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The European Convention on Human Rights guarantees equality among human beings by means of two provisions that prohibit discrimination: on the one hand, Article 14 of the Convention, ratified by all member states of the Council of Europe; and, on the other hand, the first article of Protocol No. 12, ratified by only some of the members.
The content of the prohibition laid down by these two provisions is the same, the only difference is in the extent of their scope: whereas Article 14 prohibits discrimination in the "enjoyment of rights and freedoms set forth by the present Convention", the first article of Protocol No. 12 prohibits discrimination in a broader sense in the "enjoyment of all rights set forth by law".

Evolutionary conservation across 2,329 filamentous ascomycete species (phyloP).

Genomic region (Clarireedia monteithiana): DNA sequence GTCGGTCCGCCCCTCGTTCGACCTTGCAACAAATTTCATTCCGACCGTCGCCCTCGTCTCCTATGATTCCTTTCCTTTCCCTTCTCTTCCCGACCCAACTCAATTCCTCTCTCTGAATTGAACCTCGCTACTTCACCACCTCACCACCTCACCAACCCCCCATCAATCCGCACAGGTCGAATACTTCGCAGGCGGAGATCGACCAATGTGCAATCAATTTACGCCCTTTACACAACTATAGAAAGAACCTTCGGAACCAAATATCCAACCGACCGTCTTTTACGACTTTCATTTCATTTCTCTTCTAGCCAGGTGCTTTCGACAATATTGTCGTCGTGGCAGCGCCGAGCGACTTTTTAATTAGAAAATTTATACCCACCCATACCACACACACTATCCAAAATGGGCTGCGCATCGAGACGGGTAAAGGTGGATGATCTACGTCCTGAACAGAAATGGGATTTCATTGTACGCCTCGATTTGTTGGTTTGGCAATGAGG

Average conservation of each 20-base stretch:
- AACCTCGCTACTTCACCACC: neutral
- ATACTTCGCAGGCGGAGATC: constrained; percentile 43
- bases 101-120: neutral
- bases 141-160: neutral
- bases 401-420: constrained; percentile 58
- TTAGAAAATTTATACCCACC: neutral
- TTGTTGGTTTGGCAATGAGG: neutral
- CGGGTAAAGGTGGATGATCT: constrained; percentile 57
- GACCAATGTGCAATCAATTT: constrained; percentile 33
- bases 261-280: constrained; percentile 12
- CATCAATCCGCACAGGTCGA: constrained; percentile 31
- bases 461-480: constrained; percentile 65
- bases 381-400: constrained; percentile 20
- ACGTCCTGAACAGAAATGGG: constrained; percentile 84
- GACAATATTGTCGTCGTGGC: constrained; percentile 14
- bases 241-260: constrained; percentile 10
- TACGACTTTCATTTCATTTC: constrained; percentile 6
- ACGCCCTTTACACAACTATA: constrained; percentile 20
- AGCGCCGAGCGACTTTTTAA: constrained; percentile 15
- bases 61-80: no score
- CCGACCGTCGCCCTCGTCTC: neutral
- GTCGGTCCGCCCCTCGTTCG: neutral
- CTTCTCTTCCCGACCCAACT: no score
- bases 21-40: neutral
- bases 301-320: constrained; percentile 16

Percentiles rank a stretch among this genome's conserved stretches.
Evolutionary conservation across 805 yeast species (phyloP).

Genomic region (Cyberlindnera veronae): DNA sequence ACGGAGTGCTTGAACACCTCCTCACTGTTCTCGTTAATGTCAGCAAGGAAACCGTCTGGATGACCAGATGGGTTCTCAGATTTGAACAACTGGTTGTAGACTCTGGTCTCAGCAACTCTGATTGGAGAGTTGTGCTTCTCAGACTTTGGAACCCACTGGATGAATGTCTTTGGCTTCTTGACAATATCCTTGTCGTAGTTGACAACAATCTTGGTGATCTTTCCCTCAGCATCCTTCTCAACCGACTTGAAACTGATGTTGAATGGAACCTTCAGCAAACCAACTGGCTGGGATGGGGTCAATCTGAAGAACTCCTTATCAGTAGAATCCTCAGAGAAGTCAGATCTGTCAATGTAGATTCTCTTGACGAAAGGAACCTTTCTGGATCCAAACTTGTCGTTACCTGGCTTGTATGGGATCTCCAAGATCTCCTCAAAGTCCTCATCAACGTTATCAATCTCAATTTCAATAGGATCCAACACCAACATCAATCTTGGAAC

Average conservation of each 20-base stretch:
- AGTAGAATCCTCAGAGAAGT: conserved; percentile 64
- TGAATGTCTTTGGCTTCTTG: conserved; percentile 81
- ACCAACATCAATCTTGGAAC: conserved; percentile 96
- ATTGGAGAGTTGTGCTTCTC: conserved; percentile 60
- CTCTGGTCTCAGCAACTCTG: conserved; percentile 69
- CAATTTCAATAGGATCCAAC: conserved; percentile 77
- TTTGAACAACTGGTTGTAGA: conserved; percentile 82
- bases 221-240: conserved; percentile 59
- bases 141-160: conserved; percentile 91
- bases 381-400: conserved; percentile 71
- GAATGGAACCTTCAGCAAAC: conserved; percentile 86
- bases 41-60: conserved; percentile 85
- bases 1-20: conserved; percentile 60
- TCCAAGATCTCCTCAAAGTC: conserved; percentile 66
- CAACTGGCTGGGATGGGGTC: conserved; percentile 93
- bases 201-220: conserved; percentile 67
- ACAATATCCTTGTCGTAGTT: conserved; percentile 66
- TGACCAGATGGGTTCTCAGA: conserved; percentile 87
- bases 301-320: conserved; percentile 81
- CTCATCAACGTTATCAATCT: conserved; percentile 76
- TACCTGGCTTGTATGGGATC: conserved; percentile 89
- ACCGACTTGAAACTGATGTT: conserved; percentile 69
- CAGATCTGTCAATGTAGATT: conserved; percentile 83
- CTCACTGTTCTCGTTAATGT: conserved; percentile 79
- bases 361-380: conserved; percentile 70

This study proposes an insight into the case law of the European Court of Human Rights on discrimination with respect both to the main principles which guide its implementation and to the specific solutions which the Court has adopted in relation to discrimination.
Other questions examined include the scope of the prohibition of discrimination (to what does it apply?), the question of the content of such a prohibition (what precise obligations does it imply?), and last, the question of a judicial review (how does the Court assess compliance with it?).
The "Human rights files" series is aimed at specialists in European law: lawyers, practitioners and research students. It also constitutes a useful resource for the implementation of the European Convention on Human Rights in the signatory states.